• You won't normally fly approaches "out of the blue" so you will either follow a published approach (STAR) or you will follow the ATC instructions. In AFS2 there's no ATC so you will check the altitudes on the chart to the IAF to intercept the final (loc and glide) if the runway features an ILS.

    The issue is more from TOD to the STAR, if you happen to fly over a mountain range. In that case you should check the altitudes on a map (or use a flight planner) to see the clearances. That's where the terrain map on the ND is useful as it shows an overlay of the relief in the Now, unless you fly over Himalaya, the Alps or any other well known mountain range you have some margin from FL 370 so I won't be too concerned to start the descent until FL200 and then you can check where you are before joining the initial point in the STAR

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  • In AFS2020, I create my own STAR judging the terrain from the satellite view. 😱 YES, but I feel it also like a game. And the forced 10 Nm waypoint facing the runway can be a nightmare. And the MCDU doesn’t give about altitude constraints (appart from the 2000 ft AGL at 10 Nm). Otherwise I would often put a waypoint before 10 Nm with an altitude constraints to have a TOD for this point.

  • Fix the bugs ... There are problems with the APPR of the airbus 320 and the app of the boeing 777 ... It does not work ... Two days ago it worked perfectly ... Now it does not work ... Once you pressed APPR or app .. Intercept the locator and never intercept the Glide Slope GS ... Please check those bugs .. It is annoying that they do not work properly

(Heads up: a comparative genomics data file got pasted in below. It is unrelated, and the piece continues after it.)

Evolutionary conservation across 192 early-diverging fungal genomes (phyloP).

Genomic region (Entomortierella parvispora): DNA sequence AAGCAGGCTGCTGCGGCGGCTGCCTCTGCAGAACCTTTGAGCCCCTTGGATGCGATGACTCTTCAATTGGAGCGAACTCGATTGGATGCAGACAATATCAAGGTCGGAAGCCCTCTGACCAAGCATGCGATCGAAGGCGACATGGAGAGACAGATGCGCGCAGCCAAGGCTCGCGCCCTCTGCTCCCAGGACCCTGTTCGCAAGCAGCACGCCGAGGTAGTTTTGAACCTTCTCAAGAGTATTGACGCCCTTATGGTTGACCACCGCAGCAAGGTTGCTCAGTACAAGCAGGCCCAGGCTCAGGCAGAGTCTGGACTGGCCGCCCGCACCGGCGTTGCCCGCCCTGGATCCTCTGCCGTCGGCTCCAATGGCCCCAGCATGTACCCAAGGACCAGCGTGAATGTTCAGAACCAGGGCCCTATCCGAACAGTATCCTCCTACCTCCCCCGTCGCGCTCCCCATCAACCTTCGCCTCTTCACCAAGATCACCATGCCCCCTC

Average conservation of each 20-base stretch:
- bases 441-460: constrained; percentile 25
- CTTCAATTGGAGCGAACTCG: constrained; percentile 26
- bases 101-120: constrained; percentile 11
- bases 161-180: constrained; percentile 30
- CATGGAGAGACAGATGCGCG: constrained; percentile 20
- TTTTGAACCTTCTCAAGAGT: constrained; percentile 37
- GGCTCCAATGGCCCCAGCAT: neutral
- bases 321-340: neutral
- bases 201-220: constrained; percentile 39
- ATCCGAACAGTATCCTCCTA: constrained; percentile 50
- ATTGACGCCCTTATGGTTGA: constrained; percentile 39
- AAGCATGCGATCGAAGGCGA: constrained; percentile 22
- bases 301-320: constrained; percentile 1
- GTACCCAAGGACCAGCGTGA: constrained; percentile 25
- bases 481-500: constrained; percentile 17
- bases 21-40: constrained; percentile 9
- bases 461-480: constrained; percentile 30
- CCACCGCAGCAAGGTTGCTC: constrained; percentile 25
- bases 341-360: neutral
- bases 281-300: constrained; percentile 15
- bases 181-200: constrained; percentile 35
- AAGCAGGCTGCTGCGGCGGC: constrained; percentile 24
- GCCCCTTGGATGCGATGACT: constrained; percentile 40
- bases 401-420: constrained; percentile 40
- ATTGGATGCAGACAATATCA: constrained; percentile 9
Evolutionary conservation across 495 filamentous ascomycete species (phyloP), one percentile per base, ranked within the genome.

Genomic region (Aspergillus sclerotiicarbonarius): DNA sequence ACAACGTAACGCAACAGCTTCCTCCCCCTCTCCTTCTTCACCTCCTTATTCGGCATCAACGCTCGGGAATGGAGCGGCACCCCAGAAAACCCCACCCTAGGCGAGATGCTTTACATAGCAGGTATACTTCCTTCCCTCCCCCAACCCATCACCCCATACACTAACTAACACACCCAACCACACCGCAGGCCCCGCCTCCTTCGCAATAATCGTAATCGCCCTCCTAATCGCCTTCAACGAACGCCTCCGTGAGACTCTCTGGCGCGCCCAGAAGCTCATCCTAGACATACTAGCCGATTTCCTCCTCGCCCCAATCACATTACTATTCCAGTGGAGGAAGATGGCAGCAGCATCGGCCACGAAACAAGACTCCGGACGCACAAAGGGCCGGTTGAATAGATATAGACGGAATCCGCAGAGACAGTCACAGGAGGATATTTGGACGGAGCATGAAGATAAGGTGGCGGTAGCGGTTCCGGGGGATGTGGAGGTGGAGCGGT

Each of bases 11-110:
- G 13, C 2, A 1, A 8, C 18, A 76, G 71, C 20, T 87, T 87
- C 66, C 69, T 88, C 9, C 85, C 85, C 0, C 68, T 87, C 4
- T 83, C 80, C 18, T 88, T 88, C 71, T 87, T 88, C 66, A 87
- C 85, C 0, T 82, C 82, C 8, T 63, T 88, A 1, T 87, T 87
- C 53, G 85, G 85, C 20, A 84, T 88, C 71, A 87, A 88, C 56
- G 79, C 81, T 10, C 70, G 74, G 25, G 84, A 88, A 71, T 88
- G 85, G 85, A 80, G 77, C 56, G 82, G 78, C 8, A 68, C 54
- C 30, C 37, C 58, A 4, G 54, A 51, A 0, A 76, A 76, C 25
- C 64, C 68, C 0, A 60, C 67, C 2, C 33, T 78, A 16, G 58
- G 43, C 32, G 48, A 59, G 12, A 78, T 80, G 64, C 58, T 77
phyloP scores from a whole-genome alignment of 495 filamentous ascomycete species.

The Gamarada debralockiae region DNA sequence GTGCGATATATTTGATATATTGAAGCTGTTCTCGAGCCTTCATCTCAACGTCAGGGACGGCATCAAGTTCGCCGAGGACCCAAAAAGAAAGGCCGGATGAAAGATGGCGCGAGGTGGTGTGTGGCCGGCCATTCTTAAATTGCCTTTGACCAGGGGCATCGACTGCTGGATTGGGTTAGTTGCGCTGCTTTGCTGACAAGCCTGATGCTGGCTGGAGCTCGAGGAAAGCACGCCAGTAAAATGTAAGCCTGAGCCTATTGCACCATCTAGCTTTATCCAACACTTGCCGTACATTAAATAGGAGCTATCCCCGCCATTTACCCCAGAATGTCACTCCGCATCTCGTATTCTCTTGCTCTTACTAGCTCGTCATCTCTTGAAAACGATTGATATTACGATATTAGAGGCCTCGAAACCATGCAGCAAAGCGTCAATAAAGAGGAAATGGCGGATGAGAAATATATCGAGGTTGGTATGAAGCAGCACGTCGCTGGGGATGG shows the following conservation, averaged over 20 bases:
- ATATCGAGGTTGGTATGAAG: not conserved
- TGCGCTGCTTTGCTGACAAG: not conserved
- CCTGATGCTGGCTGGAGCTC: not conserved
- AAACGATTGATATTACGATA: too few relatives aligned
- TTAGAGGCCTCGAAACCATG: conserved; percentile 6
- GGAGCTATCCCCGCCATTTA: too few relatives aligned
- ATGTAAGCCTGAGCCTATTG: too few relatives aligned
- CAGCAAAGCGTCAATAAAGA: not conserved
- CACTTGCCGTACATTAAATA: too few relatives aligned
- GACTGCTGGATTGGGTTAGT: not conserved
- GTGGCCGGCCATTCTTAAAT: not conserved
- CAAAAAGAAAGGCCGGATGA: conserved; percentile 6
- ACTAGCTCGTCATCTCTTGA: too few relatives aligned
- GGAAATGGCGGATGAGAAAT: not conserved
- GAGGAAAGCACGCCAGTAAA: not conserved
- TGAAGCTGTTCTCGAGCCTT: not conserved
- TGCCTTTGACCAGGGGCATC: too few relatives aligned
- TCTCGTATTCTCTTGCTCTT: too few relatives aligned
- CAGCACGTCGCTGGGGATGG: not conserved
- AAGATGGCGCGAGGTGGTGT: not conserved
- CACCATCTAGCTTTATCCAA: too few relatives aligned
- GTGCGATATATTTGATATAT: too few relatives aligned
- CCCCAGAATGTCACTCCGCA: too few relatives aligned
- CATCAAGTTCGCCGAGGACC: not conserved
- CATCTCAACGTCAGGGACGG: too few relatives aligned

• On the screenshot you're above the glide slope, it is only going to capture it if you intercept it, just like in real life.

    On the navigation display in the lower right you can see the vertical deviation from the flight plan. You are 1700ft above the route, that's why the glide slope was not intercepted.

    Did you use vnav for the descent?

    I use Vnav throughout the flight .. Only on the approach did he manually use the speed of the plane .. That's wrong .. Is it wrong to do it that way? Note that when V / S is activated on the display .. It doesn't activate Glide Slope .. Right? Maybe I'm doing something wrong ... Excuse me


  • All I see from the screenshot is that the autopilot is maintaining altitude (left arrow pointing down to ALT) and that you're way too high (right arrow pointing down to the vertical deviation). The radar altitude isn't even active yet so you're still 2500ft or higher above ground. So at some point the autopilot captured the selected altitude of 3000ft and at that time either the localizer was not active yet so the glide slope couldn't be activated or the aircraft did capture the localizer but was above the glide slope at all time so that the glide slope was never intercepted, in which case you were just too high. That's all correct so far, real world behavior according to the operating manuals.


    Try to select a lower altitude next time, usually 2000ft above the runway works pretty great. 3000ft only works if you monitor the vertical deviation closely to make sure that you end up exactly on the glide slope. If you reduce the speed the aircraft will pitch up and stay high. If you don't select a low enough altitude the autopilot will level off and you'll end up high as well. Make sure that that doesn't happen by monitoring the vertical mode that I drew a red arrow to.... If you see that you've above the glide slope it's easiest to catch up with it in vertical speed mode. When the radar altitude isn't visible yet (>2500ft above ground) then you should be good to select -2000ft/min or even more if needed. Once you get below 2000ft you should consider reducing the descent rate and at 1500ft you should have caught up to it and at least see it moving... Otherwise you're probably not going to make it. Either go around or when you know there is no terrain... a 360° turn also works wonders to get rid of excess energy.